An idea took root, and spread during the long journey, that viewed the old stories of Loorohmude as primitive, dangerous superstitions, with no evidence to support their veracity — other than ancient written records, which the anti-Loorohmudeans viewed as dangerous fabrications. Civil war broke out on each planet, and the anti-Loorohmudeans achieved two of their goals: they killed a lot of their enemies (who returned the favor in kind), and they destroyed the ancient records, despite the attempts of their enemies to save them. On each planet, some of the inhabitants on each side survived — but, on both, the old records were utterly obliterated.

The information lost wasn’t all mere history for history’s sake, but also included essential technical material, such as instructions for building the device, while in transit, which would allow Itaumiped and Almausoped to slow their velocity in time to achieve orbit when they reached their destination, the distant planet Stidennatio. For this reason, this planned deceleration never happened, and the twin war-ravaged planets flew right past Stidennatio at a high fraction of the speed of light. Inertia carried them right through Stidennatio’s solar system, and into the uncharted space beyond. With civil wars still raging on each planet, however, the combatants took little notice of the solar system they rapidly flew through, and those few who did notice any of it did not understand what they were seeing.

The reduced populations of each planet, simply due to their smaller numbers, now had supplies for a much longer journey, and eventually, the civil wars stopped . . . because both sides ran out of long-range weapons. They could have continued fighting without weapons, or with such things as knives and clubs . . . but by that time, the population was so reduced, so dispersed, and so war-weary, that hostilities on each side simply dwindled slowly away.

It took a long time — just under three generations — for the smoke to clear, and the population to start to rebound. By this time, no one thought of themselves as pro- or anti-Loorohmudeans anymore, but simply as the descendants of the survivors of a terrible war.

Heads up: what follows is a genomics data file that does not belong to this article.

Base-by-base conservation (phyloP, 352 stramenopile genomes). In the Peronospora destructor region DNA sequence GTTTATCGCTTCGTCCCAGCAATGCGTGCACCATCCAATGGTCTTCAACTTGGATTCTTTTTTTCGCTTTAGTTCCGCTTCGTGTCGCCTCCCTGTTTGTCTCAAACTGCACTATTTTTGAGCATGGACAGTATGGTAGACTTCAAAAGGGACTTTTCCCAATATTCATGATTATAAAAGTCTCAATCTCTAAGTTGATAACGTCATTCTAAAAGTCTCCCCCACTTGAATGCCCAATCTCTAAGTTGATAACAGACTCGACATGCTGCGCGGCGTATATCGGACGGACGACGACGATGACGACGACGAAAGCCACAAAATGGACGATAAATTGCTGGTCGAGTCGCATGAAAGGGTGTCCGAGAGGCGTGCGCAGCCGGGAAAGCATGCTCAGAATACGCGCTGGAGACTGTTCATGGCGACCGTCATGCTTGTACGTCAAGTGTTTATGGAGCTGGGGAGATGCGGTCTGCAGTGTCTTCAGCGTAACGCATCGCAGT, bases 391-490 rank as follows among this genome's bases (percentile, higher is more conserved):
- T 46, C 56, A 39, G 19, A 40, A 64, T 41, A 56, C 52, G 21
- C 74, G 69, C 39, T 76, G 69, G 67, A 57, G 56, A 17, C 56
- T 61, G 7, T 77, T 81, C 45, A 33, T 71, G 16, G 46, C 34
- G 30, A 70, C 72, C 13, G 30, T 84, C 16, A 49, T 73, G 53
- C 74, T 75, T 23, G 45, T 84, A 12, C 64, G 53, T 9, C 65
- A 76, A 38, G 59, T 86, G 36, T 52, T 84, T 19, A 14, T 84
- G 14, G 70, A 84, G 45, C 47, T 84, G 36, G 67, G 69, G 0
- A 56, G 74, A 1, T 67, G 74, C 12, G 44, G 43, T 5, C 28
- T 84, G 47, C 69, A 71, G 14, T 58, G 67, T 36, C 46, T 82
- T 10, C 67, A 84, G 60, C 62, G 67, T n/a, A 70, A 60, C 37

Naturally, and gradually, everyone started looking for someone to blame for the atrocities that always accompany warfare. By this time, the ravages of war had rendered the exterior surfaces of both Itaumiped and Almausoped uninhabitable, so everyone lived in the hollow interiors of each planet-ship. From this inside vantage point, thanks to the pentagonal holes which were part of the original design, everyone could see one convenient scapegoat: the other planet, always in view, and close enough that evidence of habitatation could be seen with telescopes.

Lasers aren’t all that difficult to make, and so the first shot fired in the new, second period of warfare, between the planets this time, took the form of an intense pulse-laser blast exiting one pentagonal hole, and entering its counterpart. It destroyed the top of an abandoned building, and killed no one . . . but it was noticed, and so a retaliatory strike soon took the same path, but in the opposite direction. This time, there were fatalities. More weapons were built, and immediately deployed. Soon, full-scale interplanetary war was raging.

This new war won’t last forever. It may stop when supplies run out, to be followed by famine, or the supplies might hold out until everyone simply kills each other. Does it matter which of these outcomes happens? No, not really. Itaumiped and Almausoped passed their destination generations ago, and now they’re going nowhere, at a high rate of speed . . . in more than one way.

Unlike their inhabitants, though, the planet-ships Itaumiped and Almausoped, soon to be devoid of life, will continue much longer. Just as they have since their construction, they will keep orbiting their common center of mass, and keep getting further away from their original, long-forgotten launch point, as well as their intended destination, until the heat death of the universe finally catches up with them, as well.

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Notes: Itaumiped (anagram for “I made it up”) and Almausoped (anagram for “also made up”) have different characteristics every time they appear. This is one of the nicer things about having my own imaginary astronomical objects — I don’t have to memorize things like planetary radius, mass, etc., because, since they’re mine to play with as I please, I can change their features according to my whims. For example, Almausoped was always previously depicted as the star orbited by Itaumiped. In this incarnation, however, there’s no star around. Also, Loorohmude is an anagram for “our old home,” and Stidennatio is an anagram for “destination.” The image that accompanies this story was created using Stella 4d, which you may try or buy at http://www.software3d.com/Stella.php.